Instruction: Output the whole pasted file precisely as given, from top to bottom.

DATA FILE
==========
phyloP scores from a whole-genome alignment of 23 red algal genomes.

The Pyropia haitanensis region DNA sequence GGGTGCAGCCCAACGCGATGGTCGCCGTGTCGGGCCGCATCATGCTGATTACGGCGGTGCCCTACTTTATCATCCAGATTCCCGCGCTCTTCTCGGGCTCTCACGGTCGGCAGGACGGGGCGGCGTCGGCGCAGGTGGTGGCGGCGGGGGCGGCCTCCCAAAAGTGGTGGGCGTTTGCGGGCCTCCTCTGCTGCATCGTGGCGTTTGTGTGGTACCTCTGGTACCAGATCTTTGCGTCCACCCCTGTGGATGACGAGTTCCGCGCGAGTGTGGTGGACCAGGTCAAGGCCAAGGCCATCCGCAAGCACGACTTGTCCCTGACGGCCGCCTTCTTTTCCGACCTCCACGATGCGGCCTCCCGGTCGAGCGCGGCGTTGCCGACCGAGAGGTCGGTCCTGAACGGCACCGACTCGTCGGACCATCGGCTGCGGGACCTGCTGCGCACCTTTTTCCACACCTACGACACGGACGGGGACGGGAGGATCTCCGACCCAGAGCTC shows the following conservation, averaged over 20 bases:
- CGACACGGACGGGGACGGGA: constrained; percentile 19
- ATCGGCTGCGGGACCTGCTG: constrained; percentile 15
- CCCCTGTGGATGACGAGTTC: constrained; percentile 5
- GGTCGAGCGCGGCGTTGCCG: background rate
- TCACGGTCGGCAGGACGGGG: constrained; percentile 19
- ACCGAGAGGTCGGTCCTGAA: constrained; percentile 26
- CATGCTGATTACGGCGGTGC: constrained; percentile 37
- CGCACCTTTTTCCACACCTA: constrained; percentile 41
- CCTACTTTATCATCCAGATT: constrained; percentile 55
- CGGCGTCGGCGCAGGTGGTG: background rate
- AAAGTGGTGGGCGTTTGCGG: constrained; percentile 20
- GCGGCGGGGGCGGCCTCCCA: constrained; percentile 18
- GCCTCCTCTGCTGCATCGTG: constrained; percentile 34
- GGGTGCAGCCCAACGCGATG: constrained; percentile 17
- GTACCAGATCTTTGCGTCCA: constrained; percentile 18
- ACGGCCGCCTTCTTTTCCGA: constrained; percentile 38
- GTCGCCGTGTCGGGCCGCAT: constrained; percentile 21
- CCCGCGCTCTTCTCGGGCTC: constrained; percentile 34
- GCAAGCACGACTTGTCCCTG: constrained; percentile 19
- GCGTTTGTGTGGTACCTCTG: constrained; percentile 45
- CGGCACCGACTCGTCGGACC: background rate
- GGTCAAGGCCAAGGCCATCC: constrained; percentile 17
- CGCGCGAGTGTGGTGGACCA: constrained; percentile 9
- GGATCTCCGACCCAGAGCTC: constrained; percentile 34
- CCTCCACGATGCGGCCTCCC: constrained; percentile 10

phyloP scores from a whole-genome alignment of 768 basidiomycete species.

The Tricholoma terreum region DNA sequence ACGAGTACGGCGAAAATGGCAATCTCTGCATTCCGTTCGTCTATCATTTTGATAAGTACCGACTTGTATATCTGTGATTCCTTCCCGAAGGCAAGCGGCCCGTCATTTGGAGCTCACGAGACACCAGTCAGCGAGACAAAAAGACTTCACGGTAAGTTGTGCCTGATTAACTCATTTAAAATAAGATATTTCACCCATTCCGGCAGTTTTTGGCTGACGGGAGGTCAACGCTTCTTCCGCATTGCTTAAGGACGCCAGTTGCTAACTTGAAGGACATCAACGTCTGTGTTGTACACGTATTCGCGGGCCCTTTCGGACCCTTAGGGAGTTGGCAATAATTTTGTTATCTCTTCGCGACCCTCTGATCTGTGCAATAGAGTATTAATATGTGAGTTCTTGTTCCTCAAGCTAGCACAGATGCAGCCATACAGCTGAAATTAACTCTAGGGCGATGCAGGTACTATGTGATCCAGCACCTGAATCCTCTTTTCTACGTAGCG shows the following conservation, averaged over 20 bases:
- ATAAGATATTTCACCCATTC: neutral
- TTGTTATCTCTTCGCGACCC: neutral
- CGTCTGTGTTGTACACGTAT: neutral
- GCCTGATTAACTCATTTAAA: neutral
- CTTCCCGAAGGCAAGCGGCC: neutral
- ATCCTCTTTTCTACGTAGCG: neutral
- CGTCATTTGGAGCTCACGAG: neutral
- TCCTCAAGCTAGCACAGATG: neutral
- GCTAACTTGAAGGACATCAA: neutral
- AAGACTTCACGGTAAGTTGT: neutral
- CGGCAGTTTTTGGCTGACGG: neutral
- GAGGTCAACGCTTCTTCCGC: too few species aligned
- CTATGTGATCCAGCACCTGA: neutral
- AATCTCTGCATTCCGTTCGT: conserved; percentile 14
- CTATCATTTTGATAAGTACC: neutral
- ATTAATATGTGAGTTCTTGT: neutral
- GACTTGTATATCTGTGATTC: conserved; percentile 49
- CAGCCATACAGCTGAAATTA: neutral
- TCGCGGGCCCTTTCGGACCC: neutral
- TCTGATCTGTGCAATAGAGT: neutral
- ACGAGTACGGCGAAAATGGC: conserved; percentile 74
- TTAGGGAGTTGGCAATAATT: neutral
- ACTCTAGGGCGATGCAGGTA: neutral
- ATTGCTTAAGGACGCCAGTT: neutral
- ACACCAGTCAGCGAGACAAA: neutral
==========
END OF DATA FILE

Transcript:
phyloP scores from a whole-genome alignment of 23 red algal genomes.

The Pyropia haitanensis region DNA sequence GGGTGCAGCCCAACGCGATGGTCGCCGTGTCGGGCCGCATCATGCTGATTACGGCGGTGCCCTACTTTATCATCCAGATTCCCGCGCTCTTCTCGGGCTCTCACGGTCGGCAGGACGGGGCGGCGTCGGCGCAGGTGGTGGCGGCGGGGGCGGCCTCCCAAAAGTGGTGGGCGTTTGCGGGCCTCCTCTGCTGCATCGTGGCGTTTGTGTGGTACCTCTGGTACCAGATCTTTGCGTCCACCCCTGTGGATGACGAGTTCCGCGCGAGTGTGGTGGACCAGGTCAAGGCCAAGGCCATCCGCAAGCACGACTTGTCCCTGACGGCCGCCTTCTTTTCCGACCTCCACGATGCGGCCTCCCGGTCGAGCGCGGCGTTGCCGACCGAGAGGTCGGTCCTGAACGGCACCGACTCGTCGGACCATCGGCTGCGGGACCTGCTGCGCACCTTTTTCCACACCTACGACACGGACGGGGACGGGAGGATCTCCGACCCAGAGCTC shows the following conservation, averaged over 20 bases:
- CGACACGGACGGGGACGGGA: constrained; percentile 19
- ATCGGCTGCGGGACCTGCTG: constrained; percentile 15
- CCCCTGTGGATGACGAGTTC: constrained; percentile 5
- GGTCGAGCGCGGCGTTGCCG: background rate
- TCACGGTCGGCAGGACGGGG: constrained; percentile 19
- ACCGAGAGGTCGGTCCTGAA: constrained; percentile 26
- CATGCTGATTACGGCGGTGC: constrained; percentile 37
- CGCACCTTTTTCCACACCTA: constrained; percentile 41
- CCTACTTTATCATCCAGATT: constrained; percentile 55
- CGGCGTCGGCGCAGGTGGTG: background rate
- AAAGTGGTGGGCGTTTGCGG: constrained; percentile 20
- GCGGCGGGGGCGGCCTCCCA: constrained; percentile 18
- GCCTCCTCTGCTGCATCGTG: constrained; percentile 34
- GGGTGCAGCCCAACGCGATG: constrained; percentile 17
- GTACCAGATCTTTGCGTCCA: constrained; percentile 18
- ACGGCCGCCTTCTTTTCCGA: constrained; percentile 38
- GTCGCCGTGTCGGGCCGCAT: constrained; percentile 21
- CCCGCGCTCTTCTCGGGCTC: constrained; percentile 34
- GCAAGCACGACTTGTCCCTG: constrained; percentile 19
- GCGTTTGTGTGGTACCTCTG: constrained; percentile 45
- CGGCACCGACTCGTCGGACC: background rate
- GGTCAAGGCCAAGGCCATCC: constrained; percentile 17
- CGCGCGAGTGTGGTGGACCA: constrained; percentile 9
- GGATCTCCGACCCAGAGCTC: constrained; percentile 34
- CCTCCACGATGCGGCCTCCC: constrained; percentile 10

phyloP scores from a whole-genome alignment of 768 basidiomycete species.

The Tricholoma terreum region DNA sequence ACGAGTACGGCGAAAATGGCAATCTCTGCATTCCGTTCGTCTATCATTTTGATAAGTACCGACTTGTATATCTGTGATTCCTTCCCGAAGGCAAGCGGCCCGTCATTTGGAGCTCACGAGACACCAGTCAGCGAGACAAAAAGACTTCACGGTAAGTTGTGCCTGATTAACTCATTTAAAATAAGATATTTCACCCATTCCGGCAGTTTTTGGCTGACGGGAGGTCAACGCTTCTTCCGCATTGCTTAAGGACGCCAGTTGCTAACTTGAAGGACATCAACGTCTGTGTTGTACACGTATTCGCGGGCCCTTTCGGACCCTTAGGGAGTTGGCAATAATTTTGTTATCTCTTCGCGACCCTCTGATCTGTGCAATAGAGTATTAATATGTGAGTTCTTGTTCCTCAAGCTAGCACAGATGCAGCCATACAGCTGAAATTAACTCTAGGGCGATGCAGGTACTATGTGATCCAGCACCTGAATCCTCTTTTCTACGTAGCG shows the following conservation, averaged over 20 bases:
- ATAAGATATTTCACCCATTC: neutral
- TTGTTATCTCTTCGCGACCC: neutral
- CGTCTGTGTTGTACACGTAT: neutral
- GCCTGATTAACTCATTTAAA: neutral
- CTTCCCGAAGGCAAGCGGCC: neutral
- ATCCTCTTTTCTACGTAGCG: neutral
- CGTCATTTGGAGCTCACGAG: neutral
- TCCTCAAGCTAGCACAGATG: neutral
- GCTAACTTGAAGGACATCAA: neutral
- AAGACTTCACGGTAAGTTGT: neutral
- CGGCAGTTTTTGGCTGACGG: neutral
- GAGGTCAACGCTTCTTCCGC: too few species aligned
- CTATGTGATCCAGCACCTGA: neutral
- AATCTCTGCATTCCGTTCGT: conserved; percentile 14
- CTATCATTTTGATAAGTACC: neutral
- ATTAATATGTGAGTTCTTGT: neutral
- GACTTGTATATCTGTGATTC: conserved; percentile 49
- CAGCCATACAGCTGAAATTA: neutral
- TCGCGGGCCCTTTCGGACCC: neutral
- TCTGATCTGTGCAATAGAGT: neutral
- ACGAGTACGGCGAAAATGGC: conserved; percentile 74
- TTAGGGAGTTGGCAATAATT: neutral
- ACTCTAGGGCGATGCAGGTA: neutral
- ATTGCTTAAGGACGCCAGTT: neutral
- ACACCAGTCAGCGAGACAAA: neutral